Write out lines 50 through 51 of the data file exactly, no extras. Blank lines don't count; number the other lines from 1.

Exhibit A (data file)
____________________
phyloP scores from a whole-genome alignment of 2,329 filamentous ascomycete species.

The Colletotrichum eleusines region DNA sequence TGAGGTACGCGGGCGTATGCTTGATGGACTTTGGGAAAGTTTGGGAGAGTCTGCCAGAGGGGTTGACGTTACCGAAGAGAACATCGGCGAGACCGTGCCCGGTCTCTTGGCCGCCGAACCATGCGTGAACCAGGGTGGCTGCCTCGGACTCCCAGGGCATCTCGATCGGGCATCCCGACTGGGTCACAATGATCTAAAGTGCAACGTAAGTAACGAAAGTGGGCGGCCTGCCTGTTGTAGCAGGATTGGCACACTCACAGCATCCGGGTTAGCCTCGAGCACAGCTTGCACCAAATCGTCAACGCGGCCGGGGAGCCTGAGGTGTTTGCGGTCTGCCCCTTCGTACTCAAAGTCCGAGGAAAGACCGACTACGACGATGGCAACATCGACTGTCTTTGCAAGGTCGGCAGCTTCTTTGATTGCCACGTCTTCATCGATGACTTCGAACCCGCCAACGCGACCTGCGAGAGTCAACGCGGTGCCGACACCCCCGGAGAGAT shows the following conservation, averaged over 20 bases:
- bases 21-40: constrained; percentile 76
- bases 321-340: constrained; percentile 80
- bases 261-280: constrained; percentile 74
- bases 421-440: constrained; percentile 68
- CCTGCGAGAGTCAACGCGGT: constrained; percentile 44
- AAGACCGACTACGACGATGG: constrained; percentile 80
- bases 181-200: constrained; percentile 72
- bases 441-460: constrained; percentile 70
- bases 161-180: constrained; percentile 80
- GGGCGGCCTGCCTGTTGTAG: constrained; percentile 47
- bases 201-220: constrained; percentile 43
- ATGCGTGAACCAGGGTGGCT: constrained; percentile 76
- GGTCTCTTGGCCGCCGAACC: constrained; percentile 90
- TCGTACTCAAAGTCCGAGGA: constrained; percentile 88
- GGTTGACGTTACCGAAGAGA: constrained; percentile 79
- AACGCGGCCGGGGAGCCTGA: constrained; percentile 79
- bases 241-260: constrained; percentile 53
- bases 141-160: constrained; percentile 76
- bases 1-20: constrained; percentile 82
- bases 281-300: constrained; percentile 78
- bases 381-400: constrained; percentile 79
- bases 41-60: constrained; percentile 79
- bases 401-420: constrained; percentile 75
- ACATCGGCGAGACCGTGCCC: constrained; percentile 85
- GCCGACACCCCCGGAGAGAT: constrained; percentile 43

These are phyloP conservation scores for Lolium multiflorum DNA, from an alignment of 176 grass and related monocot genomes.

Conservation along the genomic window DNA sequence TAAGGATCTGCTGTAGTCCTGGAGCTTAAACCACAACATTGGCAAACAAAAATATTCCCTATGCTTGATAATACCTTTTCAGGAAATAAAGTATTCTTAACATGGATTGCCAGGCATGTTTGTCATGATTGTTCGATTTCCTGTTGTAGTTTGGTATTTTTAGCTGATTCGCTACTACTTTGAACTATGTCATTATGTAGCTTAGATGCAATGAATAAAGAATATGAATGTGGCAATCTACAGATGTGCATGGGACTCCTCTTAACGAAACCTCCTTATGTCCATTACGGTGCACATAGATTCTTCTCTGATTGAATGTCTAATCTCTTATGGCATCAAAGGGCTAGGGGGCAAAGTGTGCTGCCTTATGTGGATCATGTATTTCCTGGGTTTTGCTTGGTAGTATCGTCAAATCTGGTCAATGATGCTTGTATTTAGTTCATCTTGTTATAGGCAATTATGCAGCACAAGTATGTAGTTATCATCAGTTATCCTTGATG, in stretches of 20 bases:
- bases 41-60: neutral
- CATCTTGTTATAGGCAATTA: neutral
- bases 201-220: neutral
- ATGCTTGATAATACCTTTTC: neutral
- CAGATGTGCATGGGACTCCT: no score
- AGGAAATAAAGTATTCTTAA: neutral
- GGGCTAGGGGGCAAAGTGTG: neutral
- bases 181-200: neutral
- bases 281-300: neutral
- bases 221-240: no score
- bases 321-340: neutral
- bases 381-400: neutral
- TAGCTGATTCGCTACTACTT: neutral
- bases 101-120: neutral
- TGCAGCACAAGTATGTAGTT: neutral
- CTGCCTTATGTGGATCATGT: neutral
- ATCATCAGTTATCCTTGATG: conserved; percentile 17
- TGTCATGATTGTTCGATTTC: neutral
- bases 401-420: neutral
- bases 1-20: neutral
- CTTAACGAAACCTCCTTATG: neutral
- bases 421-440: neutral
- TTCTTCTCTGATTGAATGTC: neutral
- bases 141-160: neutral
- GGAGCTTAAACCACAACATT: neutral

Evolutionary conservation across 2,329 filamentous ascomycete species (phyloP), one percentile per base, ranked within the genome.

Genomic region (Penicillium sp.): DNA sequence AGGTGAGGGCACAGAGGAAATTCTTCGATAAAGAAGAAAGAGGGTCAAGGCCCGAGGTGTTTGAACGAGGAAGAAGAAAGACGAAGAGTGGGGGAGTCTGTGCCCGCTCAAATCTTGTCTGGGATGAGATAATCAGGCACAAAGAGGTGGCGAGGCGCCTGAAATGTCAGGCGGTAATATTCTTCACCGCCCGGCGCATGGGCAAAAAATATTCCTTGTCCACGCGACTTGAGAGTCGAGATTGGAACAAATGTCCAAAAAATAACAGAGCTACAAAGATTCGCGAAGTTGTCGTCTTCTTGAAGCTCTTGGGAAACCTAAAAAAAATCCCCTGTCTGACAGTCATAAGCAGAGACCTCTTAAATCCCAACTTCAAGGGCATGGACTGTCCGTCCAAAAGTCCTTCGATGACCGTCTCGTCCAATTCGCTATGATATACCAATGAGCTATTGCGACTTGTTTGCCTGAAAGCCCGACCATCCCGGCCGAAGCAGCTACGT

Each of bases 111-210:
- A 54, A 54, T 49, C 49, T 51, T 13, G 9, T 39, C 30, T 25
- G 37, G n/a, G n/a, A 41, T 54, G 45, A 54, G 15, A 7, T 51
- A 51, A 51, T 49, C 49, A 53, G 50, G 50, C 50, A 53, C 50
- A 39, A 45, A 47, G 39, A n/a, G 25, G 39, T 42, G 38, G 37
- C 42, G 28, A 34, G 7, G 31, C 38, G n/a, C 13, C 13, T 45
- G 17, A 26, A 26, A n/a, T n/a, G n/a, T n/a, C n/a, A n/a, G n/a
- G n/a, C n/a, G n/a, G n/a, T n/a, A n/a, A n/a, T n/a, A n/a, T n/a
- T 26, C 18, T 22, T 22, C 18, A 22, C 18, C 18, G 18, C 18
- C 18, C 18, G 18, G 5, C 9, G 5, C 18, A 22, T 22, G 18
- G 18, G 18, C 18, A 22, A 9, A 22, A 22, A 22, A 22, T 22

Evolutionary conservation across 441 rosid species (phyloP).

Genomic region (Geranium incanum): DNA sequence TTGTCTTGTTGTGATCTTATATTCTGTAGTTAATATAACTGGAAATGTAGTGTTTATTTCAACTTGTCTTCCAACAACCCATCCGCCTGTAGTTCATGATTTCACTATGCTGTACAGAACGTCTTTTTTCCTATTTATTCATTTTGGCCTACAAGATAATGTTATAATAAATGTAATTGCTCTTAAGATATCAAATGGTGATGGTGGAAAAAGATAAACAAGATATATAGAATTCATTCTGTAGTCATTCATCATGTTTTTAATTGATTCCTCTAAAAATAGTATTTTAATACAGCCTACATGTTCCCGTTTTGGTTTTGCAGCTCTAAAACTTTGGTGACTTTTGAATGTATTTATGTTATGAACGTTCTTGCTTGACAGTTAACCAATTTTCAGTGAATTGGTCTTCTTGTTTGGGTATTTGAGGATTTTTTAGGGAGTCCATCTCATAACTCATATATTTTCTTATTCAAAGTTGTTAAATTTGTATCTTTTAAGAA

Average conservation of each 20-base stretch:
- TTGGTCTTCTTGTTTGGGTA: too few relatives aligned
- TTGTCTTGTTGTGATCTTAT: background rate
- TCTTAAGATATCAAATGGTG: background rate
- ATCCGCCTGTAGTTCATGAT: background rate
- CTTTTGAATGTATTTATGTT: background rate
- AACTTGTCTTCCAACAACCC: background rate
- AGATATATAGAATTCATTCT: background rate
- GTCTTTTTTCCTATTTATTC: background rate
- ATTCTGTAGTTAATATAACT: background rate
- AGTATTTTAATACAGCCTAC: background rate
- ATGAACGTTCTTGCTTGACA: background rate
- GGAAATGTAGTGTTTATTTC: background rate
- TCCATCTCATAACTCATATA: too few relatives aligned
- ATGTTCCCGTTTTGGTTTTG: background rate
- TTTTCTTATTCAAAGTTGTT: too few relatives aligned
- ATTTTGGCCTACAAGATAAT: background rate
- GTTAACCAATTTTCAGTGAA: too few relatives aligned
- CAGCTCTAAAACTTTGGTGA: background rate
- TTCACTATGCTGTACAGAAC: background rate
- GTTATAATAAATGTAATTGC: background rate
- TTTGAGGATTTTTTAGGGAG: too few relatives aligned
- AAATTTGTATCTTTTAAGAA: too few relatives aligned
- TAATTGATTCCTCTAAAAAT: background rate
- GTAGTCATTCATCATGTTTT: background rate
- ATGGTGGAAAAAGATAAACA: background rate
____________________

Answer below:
- CTTAACGAAACCTCCTTATG: neutral
- bases 421-440: neutral